On Tuesday morning in New York City, Microsoft unveiled a streamlined, simplified version of its latest operating system called Windows 10 S. Unlike other editions of the OS, Windows 10 S will only run apps from the Windows Store, making it speedier and more secure than Windows 10 Pro. It’s the company’s long-awaited answer to Chrome OS, but there’s one key difference between the two platforms.
Any Windows 10 S machine can be upgraded to Windows 10 Pro for a one-time $49 fee. Once you upgrade, your computer will operate just like any other Windows 10 computer, capable of downloading and running apps from the internet. Microsoft can no longer guarantee that your computer will have as long a battery life or perform as well as it did on Windows 10 S, but it’s always an option.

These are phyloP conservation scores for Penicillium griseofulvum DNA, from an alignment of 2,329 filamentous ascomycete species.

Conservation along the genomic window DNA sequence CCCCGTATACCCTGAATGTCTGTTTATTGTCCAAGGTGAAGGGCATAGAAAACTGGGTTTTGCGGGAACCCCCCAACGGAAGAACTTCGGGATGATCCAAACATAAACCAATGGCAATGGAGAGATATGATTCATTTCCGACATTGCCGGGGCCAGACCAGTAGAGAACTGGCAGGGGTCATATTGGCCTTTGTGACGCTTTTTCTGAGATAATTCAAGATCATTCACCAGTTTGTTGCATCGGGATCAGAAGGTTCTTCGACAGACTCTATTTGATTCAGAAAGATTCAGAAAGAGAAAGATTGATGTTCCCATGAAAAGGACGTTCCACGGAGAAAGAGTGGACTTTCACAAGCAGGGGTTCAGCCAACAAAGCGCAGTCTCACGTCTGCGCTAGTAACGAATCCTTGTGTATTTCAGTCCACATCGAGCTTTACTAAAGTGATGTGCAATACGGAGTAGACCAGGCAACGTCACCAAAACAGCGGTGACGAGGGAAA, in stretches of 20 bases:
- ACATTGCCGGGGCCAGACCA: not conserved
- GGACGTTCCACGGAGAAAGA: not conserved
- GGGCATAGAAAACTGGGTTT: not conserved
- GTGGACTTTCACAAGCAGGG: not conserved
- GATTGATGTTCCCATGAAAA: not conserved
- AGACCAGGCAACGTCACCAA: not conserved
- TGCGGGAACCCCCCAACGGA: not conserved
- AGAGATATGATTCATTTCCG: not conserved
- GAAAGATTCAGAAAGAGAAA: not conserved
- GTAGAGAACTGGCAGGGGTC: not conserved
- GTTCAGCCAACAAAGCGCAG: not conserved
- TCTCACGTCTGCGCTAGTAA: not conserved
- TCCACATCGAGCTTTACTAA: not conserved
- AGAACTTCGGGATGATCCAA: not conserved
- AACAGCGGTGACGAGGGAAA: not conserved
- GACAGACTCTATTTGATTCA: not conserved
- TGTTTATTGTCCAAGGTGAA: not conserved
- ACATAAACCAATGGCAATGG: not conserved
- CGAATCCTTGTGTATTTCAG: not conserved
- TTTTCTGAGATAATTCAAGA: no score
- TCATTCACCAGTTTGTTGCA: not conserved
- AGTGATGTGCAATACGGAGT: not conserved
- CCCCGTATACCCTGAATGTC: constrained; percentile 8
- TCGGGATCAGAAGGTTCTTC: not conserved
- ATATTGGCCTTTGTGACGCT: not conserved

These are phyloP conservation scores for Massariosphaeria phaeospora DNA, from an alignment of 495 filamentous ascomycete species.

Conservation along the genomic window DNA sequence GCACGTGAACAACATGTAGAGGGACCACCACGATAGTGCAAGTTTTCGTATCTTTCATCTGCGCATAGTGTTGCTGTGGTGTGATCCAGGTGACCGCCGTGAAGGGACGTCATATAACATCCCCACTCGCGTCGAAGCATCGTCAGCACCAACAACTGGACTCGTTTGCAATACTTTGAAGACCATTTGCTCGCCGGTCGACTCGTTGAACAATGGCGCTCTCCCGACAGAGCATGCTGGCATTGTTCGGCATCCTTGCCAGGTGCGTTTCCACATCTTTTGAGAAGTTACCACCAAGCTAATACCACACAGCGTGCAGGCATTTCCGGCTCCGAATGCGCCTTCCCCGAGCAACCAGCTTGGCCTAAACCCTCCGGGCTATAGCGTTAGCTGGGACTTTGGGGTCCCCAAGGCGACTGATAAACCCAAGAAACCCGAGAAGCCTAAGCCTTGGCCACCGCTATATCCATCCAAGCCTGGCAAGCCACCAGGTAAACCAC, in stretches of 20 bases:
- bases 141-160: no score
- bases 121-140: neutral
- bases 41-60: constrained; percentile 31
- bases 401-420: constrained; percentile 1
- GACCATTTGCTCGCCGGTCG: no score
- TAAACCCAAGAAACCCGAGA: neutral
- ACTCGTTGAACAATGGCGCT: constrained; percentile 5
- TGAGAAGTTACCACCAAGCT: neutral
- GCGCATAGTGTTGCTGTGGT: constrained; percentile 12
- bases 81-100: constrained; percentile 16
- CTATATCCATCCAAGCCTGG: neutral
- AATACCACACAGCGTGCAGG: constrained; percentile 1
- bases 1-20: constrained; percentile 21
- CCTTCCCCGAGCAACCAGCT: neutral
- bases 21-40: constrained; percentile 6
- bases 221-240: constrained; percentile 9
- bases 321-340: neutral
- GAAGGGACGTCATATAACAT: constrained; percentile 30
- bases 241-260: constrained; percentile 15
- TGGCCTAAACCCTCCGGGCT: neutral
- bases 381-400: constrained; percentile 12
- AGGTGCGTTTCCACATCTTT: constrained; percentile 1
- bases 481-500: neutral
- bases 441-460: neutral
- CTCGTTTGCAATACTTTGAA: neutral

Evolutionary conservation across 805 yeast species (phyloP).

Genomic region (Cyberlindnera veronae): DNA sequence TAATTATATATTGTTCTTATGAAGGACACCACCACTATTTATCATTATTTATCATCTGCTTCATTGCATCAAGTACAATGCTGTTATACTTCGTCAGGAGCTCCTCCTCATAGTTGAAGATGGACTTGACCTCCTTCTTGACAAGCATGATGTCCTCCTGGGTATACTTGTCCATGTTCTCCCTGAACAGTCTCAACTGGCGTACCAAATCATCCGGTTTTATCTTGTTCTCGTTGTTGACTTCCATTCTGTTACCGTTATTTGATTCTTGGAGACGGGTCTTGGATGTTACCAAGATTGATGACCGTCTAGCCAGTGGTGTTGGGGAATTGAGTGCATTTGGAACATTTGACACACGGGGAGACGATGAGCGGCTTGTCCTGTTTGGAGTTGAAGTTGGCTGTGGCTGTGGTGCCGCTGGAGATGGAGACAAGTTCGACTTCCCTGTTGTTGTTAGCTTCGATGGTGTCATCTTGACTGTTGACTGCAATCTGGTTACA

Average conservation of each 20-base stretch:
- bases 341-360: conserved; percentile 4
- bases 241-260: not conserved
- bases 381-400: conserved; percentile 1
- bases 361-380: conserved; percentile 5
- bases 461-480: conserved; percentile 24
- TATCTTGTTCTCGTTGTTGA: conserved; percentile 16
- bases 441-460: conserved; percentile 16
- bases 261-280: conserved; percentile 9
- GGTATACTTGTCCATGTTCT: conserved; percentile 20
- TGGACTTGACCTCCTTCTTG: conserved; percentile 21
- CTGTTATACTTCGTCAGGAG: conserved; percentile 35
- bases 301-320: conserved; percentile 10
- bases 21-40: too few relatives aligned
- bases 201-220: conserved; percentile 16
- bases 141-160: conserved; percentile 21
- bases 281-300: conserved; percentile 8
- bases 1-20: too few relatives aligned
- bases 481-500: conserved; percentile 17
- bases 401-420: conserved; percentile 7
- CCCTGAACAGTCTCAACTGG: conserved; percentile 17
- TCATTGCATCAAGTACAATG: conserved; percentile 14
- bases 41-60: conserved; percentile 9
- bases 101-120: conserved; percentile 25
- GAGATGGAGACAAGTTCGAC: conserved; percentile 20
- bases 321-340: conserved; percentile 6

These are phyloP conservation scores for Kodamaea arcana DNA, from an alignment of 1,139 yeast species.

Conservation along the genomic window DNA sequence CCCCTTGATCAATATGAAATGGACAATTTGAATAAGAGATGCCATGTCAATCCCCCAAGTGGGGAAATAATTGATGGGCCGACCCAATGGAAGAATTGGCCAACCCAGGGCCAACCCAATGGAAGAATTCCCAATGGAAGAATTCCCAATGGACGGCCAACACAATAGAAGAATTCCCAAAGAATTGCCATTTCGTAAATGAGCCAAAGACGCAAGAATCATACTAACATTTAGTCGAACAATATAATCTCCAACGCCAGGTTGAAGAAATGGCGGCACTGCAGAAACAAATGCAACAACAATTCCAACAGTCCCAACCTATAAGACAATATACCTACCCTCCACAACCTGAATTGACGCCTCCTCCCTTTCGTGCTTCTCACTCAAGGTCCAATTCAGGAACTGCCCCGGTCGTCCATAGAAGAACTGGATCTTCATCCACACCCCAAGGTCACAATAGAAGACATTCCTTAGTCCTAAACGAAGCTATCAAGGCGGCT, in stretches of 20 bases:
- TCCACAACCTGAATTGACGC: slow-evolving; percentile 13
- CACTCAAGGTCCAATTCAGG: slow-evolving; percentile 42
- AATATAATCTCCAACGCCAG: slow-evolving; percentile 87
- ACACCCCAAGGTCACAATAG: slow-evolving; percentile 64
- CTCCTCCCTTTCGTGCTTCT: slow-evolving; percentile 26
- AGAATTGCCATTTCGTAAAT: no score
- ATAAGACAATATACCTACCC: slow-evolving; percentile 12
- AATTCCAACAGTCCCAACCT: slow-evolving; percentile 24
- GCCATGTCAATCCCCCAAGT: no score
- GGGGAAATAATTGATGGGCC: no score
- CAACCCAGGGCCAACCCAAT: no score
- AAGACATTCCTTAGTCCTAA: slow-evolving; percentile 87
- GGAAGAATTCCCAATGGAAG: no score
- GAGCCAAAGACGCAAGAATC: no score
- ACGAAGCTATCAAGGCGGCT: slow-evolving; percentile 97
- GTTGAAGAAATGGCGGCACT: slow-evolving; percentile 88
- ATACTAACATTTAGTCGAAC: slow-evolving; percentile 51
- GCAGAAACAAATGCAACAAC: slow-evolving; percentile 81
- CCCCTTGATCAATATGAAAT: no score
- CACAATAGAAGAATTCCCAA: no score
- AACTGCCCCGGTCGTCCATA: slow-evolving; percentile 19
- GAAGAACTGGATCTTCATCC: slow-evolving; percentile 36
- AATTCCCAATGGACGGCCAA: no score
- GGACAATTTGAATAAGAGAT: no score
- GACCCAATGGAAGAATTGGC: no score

Additionally, anyone who picks up a Surface Laptop (which runs Windows 10 S by default) will be able to switch to Windows 10 Pro for free as long as they do it before the end of 2017. They’re already paying $999 for a new laptop, so it makes sense to waive the fee and let them do what they want.
Even with the free upgrade for Surface Laptop owners, the optics for this decision are fairly horrid. Microsoft is trying to compete with Apple’s MacBooks and Google’s Chromebooks all at once and might finally have a laptop that can do so. Why nickel-and-dime consumers who buy Windows 10 S machines and then realize that the OS doesn’t suit their needs? Windows 10 S has potential, but moves like this are bad for the operating system, bad for Microsoft and bad for consumers.